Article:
What's next in the Mueller investigation into Russian interference

PHOTO: Robert Mueller, special counsel on the Russian investigation, leaves the U.S. Capitol in Washington, D.C., following a meeting on June 21, 2017. PlaySaul Loeb/AFP/Getty Images, FILE
WATCH What's next for Manafort, Gates amid federal charges

The indictment of two Trump campaign advisors and the announcement of another's guilty plea Monday marked a milestone in the special counsel's ongoing investigation into Russian interference in the 2016 election.

Aside from the ensuing legal processes for former campaign chairman Paul Manafort and his associate, Rick Gates, who both entered not guilty pleas on Monday, the exact path forward in the investigation and the timing or existence of any additional indictments remain unclear.

“It’s highly unlikely that any prosecutor would tip his or her hand by saying, ‘You can expect X number of things could be coming down the pike.’ You don’t want to publicize your strategy or possibly telegraph your strategy to opposing lawyers or possible targets,” Michael Gerhardt, a constitutional law professor at the University of North Carolina, told ABC News.

“We just don’t know … It’s purposefully unclear,” Gerhardt added.

Christopher Slobogin, a law professor at Vanderbilt University, told ABC News that it could take “weeks and months” for any subsequent indictments to be announced.

“It could take several months until they feel confident enough and have their ducks in a row,” he said of special counsel Robert Mueller and his team.

On Monday, it was announced that former Trump foreign policy adviser George Papadopoulos had entered a guilty plea to making false statements to FBI agents about his communication with Russian nationals and attempts to arrange a meeting between the Trump campaign and Russian officials.

PHOTO: A court artist drawing shows President Trumps former campaign chairman, Paul Manafort, center standing and Manaforts business associate, Rick Gates, in federal court in Washington, Oct. 30, 2017, before U.S. Magistrate Judge Deborah A. Robinson.Dana Verkouteren via AP
A court artist drawing shows President Trump's former campaign chairman, Paul Manafort, center standing and Manafort's business associate, Rick Gates, in federal court in Washington, Oct. 30, 2017, before U.S. Magistrate Judge Deborah A. Robinson.

“Papadopoulos is singing. In other words, he's giving Mueller other information about people that might have been involved [in] colluding or in some other way violating federal law,” Slobogin said.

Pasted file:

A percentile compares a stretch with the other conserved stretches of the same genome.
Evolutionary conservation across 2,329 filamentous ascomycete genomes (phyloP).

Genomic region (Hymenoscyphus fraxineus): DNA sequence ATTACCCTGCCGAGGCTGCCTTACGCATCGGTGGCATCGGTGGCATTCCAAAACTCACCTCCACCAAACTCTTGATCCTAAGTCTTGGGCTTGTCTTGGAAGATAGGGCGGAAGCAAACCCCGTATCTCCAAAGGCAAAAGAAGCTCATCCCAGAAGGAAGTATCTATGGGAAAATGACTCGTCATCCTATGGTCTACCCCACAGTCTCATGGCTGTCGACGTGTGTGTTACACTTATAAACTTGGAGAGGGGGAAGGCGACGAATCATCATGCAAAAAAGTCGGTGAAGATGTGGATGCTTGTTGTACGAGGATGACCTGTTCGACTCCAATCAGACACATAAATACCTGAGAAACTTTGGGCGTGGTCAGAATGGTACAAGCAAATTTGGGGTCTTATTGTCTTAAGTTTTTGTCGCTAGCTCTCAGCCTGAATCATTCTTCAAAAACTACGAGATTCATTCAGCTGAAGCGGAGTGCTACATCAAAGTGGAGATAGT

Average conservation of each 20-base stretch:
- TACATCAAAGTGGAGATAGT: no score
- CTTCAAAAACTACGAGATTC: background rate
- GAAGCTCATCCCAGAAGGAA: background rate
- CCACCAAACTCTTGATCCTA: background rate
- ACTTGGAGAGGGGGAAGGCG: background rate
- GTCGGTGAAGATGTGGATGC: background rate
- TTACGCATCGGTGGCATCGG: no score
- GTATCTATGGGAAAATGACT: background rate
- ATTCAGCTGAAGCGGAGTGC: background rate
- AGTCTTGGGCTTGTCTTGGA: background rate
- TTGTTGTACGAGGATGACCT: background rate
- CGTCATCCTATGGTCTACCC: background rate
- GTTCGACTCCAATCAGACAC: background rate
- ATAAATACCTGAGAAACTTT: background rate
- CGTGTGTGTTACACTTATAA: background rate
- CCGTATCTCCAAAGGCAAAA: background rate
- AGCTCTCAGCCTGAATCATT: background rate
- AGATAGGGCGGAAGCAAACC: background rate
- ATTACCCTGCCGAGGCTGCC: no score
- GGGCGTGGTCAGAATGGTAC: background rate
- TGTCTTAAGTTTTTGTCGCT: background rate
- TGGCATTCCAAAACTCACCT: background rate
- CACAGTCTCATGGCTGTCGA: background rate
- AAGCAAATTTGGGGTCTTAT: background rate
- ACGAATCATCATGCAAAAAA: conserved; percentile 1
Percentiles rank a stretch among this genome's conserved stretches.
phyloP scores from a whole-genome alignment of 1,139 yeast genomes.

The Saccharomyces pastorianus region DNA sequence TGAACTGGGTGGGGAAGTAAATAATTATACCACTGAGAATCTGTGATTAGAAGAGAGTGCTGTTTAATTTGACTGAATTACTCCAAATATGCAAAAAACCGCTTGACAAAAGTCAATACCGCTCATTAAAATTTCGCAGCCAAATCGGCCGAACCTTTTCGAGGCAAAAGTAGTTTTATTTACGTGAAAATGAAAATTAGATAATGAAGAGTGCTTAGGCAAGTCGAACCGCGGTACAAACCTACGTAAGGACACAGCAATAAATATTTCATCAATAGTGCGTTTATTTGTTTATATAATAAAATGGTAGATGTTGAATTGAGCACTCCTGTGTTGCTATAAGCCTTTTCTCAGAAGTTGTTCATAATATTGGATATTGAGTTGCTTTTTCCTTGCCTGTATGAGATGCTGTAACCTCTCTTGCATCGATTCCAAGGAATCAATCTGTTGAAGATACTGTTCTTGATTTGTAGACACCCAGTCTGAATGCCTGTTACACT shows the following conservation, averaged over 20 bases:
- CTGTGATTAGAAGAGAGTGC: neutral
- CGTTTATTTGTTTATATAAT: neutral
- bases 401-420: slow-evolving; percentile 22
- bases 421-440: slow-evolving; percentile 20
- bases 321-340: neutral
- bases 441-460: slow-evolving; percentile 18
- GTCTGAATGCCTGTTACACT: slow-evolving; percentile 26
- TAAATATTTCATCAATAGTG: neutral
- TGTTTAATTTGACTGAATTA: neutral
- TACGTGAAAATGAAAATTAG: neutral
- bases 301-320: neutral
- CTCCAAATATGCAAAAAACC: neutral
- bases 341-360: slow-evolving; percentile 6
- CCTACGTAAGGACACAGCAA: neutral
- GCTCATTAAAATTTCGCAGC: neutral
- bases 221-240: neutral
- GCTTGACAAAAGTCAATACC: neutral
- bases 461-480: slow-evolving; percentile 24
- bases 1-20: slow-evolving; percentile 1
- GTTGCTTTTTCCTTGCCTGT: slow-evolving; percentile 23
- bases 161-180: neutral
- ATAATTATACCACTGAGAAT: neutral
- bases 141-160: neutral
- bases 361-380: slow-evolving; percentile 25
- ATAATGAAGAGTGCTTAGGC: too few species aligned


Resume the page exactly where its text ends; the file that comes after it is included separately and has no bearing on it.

“It’s even conceivable that Manafort and Gates will think it’s in their best interests to provide information to Mueller in exchange for leniency and that might lead to further indictments as well,” Slobogin added.

But Slobogin said he said he thinks that scenario is "much less likely" because of the nature of the charges against them, and Manafort’s attorney’s very public statements slamming the charges and vowing to fight the case hours after they were made public.

“If it looks like he might be in real trouble, he might be willing to exchange info for leniency,” Slobogin said of Manafort.

ABC News Chief Legal Analyst Dan Abrams said on “Good Morning America” today that the decision to indict Manafort and Gates at all means that “they’re not cooperating enough.”

“If they are cooperating, if they did cooperate, they're certainly not going to cooperate now. If they did cooperate at any point -- we don’t know -- but they certainly didn't cooperate enough to get a plea deal,” Abrams said on “GMA.”

“I think that the Papadopoulos plea is really a sort of roadmap for where the investigation goes from here,” Abrams told ABC News.

“I think you’re going to see prosecutors trying to put together pieces here. That still doesn’t mean that Donald Trump gets indicted for anything, but I don’t think there’s any question that this is the beginning -- not the end -- as the Trump team seems to hope,” Abrams said.

PHOTO: George Papadopoulos, left, speaks at an event in Astoria, N.Y., Nov. 6, 2016. At right is Dr. Michael Katehakis of Rutgers University.
The National Herald, FILE
George Papadopoulos, left, speaks at an event in Astoria, N.Y., Nov. 6, 2016. At right is Dr. Michael Katehakis of Rutgers University.

As for Papadopoulos, Slobogin said that he’s probably “gotten the best possible deal, which might have involved exchanging information for leniency, but we don’t know.”

Slobogin dismissed the idea that the indictments were meant to send any kind of signal to any further persons of interest, but said that “it does send a message to the public that Mueller is conducting a serious investigation.”

“Even though there's a lot of smoke, the prosecution needs fire. It needs to prove beyond a reasonable doubt the relevant criminal mental state, which usually is purpose or knowledge or intent,” Slobogin said.

“That's why a lot of white-collar cases crash and burn –- it’s very hard to prove that beyond a reasonable doubt,” he added.

Comments